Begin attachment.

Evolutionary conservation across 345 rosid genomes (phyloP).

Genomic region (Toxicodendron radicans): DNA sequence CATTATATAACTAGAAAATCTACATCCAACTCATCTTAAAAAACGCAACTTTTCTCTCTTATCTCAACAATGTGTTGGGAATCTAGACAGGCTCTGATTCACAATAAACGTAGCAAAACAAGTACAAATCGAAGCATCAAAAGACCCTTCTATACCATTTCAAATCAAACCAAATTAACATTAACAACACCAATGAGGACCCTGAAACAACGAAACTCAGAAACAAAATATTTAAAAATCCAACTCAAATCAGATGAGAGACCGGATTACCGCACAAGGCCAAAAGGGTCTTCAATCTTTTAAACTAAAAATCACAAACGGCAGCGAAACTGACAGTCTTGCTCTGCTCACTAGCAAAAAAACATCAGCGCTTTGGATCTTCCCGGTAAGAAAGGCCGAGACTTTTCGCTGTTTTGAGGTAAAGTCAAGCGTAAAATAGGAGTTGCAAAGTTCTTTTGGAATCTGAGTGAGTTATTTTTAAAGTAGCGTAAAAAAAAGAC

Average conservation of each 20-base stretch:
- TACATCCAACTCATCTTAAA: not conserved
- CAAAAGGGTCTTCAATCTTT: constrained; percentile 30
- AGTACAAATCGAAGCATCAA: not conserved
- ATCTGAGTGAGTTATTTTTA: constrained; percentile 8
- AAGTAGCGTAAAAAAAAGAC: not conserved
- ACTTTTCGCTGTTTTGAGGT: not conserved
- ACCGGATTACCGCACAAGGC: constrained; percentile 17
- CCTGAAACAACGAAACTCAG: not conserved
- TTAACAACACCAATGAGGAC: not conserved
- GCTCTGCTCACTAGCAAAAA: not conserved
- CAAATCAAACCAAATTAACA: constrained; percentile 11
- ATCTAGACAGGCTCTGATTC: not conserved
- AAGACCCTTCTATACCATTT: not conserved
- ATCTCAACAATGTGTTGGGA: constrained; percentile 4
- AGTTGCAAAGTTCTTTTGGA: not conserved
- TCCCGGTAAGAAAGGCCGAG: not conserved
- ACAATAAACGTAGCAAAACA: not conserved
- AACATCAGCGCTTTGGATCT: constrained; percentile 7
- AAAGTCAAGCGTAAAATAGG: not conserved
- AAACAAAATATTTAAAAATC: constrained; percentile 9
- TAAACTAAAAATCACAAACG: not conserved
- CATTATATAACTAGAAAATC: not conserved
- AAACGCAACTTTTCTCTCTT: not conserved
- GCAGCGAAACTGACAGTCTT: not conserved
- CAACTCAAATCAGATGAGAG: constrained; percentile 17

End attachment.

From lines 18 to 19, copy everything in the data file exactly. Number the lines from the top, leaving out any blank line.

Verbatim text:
- AGTTGCAAAGTTCTTTTGGA: not conserved
- TCCCGGTAAGAAAGGCCGAG: not conserved